Relation of neonatal iron status to individual variability in neonatal temperament
Article first published online: 24 FEB 2005
Copyright © 2005 Wiley Periodicals, Inc.
Volume 46, Issue 2, pages 141–153, March 2005
How to Cite
Wachs, T. D., Pollitt, E., Cueto, S., Jacoby, E. and Creed-Kanashiro, H. (2005), Relation of neonatal iron status to individual variability in neonatal temperament. Dev. Psychobiol., 46: 141–153. doi: 10.1002/dev.20049
- Issue published online: 24 FEB 2005
- Article first published online: 24 FEB 2005
- Manuscript Accepted: 5 OCT 2004
- Manuscript Received: 24 DEC 2003
- NSF. Grant Number: SBR-9616707
- serum iron;
- neonatal ferritin;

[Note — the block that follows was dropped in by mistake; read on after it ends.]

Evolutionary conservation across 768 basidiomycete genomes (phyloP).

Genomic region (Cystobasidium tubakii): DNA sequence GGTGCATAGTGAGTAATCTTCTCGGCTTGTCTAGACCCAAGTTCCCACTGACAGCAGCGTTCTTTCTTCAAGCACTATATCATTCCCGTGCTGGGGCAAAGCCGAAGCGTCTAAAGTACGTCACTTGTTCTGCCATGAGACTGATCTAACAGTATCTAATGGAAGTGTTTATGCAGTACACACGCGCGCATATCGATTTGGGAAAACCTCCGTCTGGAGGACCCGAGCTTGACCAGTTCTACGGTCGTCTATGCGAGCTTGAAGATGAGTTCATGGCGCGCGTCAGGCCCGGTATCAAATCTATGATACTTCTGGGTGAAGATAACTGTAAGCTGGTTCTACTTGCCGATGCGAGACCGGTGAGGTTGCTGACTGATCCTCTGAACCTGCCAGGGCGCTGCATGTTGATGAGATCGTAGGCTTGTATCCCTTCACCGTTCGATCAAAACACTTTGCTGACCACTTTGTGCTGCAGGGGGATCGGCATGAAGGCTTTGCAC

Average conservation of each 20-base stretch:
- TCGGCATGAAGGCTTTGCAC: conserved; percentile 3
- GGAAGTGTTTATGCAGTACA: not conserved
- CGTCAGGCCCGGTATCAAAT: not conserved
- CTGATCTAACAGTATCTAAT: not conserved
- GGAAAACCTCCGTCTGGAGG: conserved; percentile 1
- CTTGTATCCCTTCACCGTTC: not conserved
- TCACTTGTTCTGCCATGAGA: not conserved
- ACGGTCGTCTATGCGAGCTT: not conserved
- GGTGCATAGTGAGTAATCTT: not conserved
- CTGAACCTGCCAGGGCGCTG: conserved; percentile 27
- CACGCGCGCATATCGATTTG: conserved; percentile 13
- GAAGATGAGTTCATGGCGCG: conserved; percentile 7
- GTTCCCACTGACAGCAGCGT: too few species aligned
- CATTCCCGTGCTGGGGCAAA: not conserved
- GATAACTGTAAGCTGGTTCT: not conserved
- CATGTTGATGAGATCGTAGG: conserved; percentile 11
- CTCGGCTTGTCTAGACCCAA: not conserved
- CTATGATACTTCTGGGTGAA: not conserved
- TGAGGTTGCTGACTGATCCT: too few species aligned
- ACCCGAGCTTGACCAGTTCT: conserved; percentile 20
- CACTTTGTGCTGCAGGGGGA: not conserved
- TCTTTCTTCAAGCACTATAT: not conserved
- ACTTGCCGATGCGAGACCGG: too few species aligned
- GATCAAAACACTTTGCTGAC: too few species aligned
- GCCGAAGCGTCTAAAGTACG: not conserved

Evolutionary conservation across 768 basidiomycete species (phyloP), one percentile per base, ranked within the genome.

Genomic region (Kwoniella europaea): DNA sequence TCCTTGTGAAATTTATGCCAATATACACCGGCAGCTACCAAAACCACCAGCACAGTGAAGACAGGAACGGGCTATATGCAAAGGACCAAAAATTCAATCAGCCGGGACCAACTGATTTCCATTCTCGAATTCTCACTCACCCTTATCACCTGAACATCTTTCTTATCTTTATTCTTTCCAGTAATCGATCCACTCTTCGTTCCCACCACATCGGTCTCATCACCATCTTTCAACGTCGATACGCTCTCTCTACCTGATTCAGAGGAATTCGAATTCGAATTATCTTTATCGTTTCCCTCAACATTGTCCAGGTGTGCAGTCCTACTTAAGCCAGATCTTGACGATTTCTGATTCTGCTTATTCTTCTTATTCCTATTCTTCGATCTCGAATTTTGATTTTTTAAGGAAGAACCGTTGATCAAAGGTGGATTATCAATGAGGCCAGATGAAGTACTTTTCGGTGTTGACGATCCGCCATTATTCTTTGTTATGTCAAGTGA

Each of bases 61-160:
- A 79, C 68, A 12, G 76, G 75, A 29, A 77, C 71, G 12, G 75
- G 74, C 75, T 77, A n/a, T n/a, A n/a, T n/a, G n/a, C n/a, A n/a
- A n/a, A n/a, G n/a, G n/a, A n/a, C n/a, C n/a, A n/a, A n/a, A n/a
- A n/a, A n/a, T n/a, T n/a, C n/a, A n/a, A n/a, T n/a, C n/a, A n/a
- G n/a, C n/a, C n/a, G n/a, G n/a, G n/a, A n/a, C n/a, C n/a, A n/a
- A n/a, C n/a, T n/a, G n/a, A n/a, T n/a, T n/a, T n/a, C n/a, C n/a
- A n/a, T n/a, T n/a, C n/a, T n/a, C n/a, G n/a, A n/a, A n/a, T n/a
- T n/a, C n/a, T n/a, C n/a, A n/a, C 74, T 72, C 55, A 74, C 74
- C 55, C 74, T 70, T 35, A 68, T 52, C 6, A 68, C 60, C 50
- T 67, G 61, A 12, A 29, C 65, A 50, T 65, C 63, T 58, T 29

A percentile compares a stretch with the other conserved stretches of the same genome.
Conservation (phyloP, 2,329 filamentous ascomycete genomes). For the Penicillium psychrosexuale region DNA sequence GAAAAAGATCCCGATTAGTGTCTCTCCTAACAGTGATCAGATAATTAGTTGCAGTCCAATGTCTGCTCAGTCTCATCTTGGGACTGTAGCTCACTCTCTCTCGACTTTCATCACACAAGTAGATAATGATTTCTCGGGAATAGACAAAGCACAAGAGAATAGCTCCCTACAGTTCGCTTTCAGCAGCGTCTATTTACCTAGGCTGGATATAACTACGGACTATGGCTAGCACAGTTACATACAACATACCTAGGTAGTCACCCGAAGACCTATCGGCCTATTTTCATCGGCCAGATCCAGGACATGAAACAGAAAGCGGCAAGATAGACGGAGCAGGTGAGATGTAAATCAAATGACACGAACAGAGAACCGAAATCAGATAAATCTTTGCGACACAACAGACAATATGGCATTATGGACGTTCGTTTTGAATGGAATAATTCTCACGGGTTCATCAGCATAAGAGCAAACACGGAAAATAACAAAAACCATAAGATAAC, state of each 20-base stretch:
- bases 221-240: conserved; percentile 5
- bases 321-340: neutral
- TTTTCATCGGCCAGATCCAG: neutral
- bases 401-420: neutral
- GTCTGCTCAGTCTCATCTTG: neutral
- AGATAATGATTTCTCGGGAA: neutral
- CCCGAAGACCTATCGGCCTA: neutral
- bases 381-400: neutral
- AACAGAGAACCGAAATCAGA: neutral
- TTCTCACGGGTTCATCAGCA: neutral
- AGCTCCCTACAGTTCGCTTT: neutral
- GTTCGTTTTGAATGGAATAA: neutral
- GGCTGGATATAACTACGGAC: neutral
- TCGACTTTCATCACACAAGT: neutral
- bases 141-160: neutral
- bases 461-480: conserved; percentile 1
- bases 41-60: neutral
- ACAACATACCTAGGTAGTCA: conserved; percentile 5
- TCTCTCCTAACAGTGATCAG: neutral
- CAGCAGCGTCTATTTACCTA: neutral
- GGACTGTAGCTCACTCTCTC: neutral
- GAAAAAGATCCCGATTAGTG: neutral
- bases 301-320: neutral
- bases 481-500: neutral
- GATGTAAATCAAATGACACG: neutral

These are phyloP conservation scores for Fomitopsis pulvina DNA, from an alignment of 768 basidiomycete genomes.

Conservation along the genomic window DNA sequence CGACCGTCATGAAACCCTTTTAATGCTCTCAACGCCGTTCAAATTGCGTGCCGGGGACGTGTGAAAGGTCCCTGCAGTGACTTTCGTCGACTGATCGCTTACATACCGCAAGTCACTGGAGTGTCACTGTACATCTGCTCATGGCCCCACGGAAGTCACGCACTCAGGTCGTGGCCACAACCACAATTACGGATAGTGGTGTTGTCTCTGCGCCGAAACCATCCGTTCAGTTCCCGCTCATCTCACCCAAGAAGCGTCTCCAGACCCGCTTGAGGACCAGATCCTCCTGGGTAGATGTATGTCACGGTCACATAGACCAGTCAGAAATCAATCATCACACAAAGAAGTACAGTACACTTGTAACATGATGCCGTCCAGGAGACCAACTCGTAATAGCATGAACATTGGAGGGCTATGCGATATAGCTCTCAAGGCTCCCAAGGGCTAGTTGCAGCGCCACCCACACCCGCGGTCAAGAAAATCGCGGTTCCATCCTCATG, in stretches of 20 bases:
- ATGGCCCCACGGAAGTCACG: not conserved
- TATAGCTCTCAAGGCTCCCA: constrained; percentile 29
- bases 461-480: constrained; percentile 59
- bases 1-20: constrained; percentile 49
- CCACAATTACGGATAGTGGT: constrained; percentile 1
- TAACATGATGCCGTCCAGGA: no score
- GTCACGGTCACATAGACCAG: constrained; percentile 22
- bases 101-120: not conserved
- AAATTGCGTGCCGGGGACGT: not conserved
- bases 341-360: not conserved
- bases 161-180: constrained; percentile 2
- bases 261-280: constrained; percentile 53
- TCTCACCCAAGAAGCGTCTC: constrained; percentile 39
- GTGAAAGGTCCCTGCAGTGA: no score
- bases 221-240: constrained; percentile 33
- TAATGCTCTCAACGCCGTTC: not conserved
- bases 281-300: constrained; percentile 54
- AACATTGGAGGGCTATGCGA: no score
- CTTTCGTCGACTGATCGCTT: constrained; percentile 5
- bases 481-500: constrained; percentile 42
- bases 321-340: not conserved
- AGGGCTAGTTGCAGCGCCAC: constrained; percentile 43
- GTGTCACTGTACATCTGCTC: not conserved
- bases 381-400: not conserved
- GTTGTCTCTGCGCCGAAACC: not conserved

The relation between indices of neonatal iron status and individual differences in neonatal temperament were investigated in a sample of 148 low-income Peruvian women and their newborn infants. Using cord blood, at birth we obtained measures of neonatal ferritin, serum iron, and hemoglobin. While neonates were still in the hospital, their behavior during a structured anthropometry examination was videotaped and subsequently coded on four temperament dimensions: activity level, negative emotionality, alertness, and soothability. The same dimensions were coded using a videotape obtained during a subsequent visit to the neonates' homes. Results indicated that lower levels of neonatal hemoglobin and serum iron were related to higher levels of negative emotionality and to lower levels of alertness and soothability. A similar pattern was found for ferritin, but only for females. For the most part, relations between neonatal iron measures and neonatal temperament were linear, operating across the full range of iron values. Our pattern of iron–temperament results could not be attributed to variation in family demographics, low birth weight, gestational age, maternal dietary intake, or markers of neonatal illness and maternal diabetes. Our findings are consistent with prior research with older infants relating iron deficiency to temperament. These results support the importance of increased research on the early functional–behavioral consequences of individual differences in iron status as well as on the mechanisms that underlie such consequences. © 2005 Wiley Periodicals, Inc. Dev Psychobiol 46: 141–153, 2005.